Recent increases in health care costs are not expected to reverse course for several decades. In search of a solution, Adun Akanni and TJ Ademiluyi co-founded Alaffia Health in 2020, one of the startups participating in the TechCrunch Disrupt Battlefield 200. The health technology company uses machine learning to try to identify fraud, waste and abuse in claims for healthcare.
“In founding Alaffia, we used key insights from our family’s medical billing company,” Ademilui said in an interview with TechCrunch. “We found that most of the waste in the system is the result of natural human error, a lack of transparency in claims processing, and misaligned incentives between health care providers and payers.” We founded Alaffia to address these issues by leveraging nascent machine learning and AI, built on deep expertise in healthcare.”
Alaffia sells services primarily to health insurance payers and businesses that provide health coverage to their employees. Using AI to extract and standardize data from hospital bills, including various medical billing procedure codes and dates of service, the platform aims to reduce payer costs by finding errors and overcharges in bills sent by healthcare providers.
The causes of medical billing errors are myriad, but often arise from double billing, missing payer submission deadlines, and failure to capture patient information. Non-specific diagnostic codes are another common problem leading to overcoding and undercoding cases. Upcoding is when a coder reports a service at a higher level than what patients received or never performed, while undercoding is when billing codes do not capture the full scope of work performed by a physician.
Medical costs are expected to grow an average of 5.1% from 2021 to 2030, reaching $6.8 trillion, according to the Centers for Medicare and Medicaid Services — and a significant portion of those costs stem from errors in health care claims. insurance. It is estimated that about 80% of claims in the US contain at least one medical billing error, and that every year about $300 billion is lost to provider fraud, waste, and abuse.
“This is quite a difficult technical problem due to the lack of data standardization in the healthcare system, so we rigorously trained machine learning models using training data generated by our in-house annotation team,” Ademilui said.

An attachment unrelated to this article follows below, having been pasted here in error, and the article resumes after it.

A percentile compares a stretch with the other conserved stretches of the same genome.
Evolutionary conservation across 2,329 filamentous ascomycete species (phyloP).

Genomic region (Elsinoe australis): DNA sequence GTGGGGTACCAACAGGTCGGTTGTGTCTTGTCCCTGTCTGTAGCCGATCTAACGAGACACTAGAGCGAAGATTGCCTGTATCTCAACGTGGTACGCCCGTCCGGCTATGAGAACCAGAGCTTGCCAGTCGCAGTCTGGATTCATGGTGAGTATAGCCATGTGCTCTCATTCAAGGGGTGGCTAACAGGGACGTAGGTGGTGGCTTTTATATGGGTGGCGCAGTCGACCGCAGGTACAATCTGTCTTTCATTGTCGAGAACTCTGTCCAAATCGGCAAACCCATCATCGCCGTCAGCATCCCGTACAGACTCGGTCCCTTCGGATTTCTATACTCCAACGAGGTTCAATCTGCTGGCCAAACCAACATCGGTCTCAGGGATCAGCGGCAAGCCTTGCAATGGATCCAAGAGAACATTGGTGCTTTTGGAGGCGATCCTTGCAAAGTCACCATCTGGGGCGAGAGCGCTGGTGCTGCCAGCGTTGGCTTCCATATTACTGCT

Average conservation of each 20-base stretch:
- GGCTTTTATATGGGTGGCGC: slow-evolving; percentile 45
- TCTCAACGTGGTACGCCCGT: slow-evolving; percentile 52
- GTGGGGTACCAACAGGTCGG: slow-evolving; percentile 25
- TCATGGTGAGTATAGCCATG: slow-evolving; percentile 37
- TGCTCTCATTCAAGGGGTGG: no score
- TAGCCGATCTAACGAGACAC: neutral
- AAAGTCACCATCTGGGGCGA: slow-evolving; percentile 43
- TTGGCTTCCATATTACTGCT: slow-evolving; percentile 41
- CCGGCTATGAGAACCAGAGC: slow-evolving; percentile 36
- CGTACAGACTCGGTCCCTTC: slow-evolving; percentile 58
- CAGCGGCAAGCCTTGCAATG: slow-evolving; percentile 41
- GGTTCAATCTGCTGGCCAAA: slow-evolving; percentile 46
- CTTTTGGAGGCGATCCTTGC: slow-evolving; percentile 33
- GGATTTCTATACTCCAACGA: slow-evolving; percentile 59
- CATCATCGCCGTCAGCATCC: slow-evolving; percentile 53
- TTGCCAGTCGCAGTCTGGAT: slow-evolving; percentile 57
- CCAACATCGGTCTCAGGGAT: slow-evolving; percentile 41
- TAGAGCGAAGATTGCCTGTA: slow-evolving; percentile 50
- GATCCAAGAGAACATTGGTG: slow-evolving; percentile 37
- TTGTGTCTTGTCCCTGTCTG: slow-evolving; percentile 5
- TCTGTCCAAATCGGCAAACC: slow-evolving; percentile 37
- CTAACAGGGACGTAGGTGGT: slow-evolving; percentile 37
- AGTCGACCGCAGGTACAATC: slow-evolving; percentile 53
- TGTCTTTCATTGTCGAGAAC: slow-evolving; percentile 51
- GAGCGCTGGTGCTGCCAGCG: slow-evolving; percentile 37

Alaffia reviews the facility’s accounts for errors such as “separation” – ie. using multiple codes for separate parts of a procedure – while verifying the accuracy of more complex claims such as implants and surgeries. The company says it taps registered nurses, certified coders and certified billers to cross-reference AI findings, as well as a clinical review team that examines each claim and the corresponding medical record.
When asked about competitors, Ademiluyi says he sees “legacy industry players” who manually process and review claims as Alaffia’s main competitors. But Alaffia isn’t the only startup trying to tackle the problem of medical billing errors with AI. Anomaly, which works with insurance companies and providers, offers an AI-driven platform designed to detect irregularities in medical bills. There’s also Nym, whose technology automatically converts medical charts and electronic medical records from physician consultations into verifiable billing codes.
However, Alaffia was able to gain traction in the space — and funding. Ademiluyi claims that the company’s services currently cover a total of over 300,000 health plan members. And to date, Alaffia has raised $6.6 million in venture capital from backers including Anthemis, 1984 Ventures, Aperture Ventures Capital, Tau Ventures, Twine Ventures, Plug and Play Ventures and ERA’s Remarkable Ventures Fund.
Ademiluyi says 2022 revenue is on track to more than double in a year. The short-term plan is to expand Alaffia’s commercial footprint and product offerings, he added, starting with direct-to-patient hospital bill review services. The company currently employs “just over” 20 people and expects to hire five more by the end of the year.
“Fortunately, we operate in a recession-proof industry. Regardless of pandemics, macro trends or the outlook for interest rates, people will still go to the doctor to get care,” Ademilui said. “When patients receive care, it leads to additional healthcare costs, which benefits our business as we review the generated hospital bills for errors. As we move toward a market slowdown, large businesses — both the health insurance institutions and the employers we support — are actually looking for ways to reduce their costs, which we directly support by reducing health care costs. As such, we believe the pandemic and the current economic slowdown is a net positive for the business.”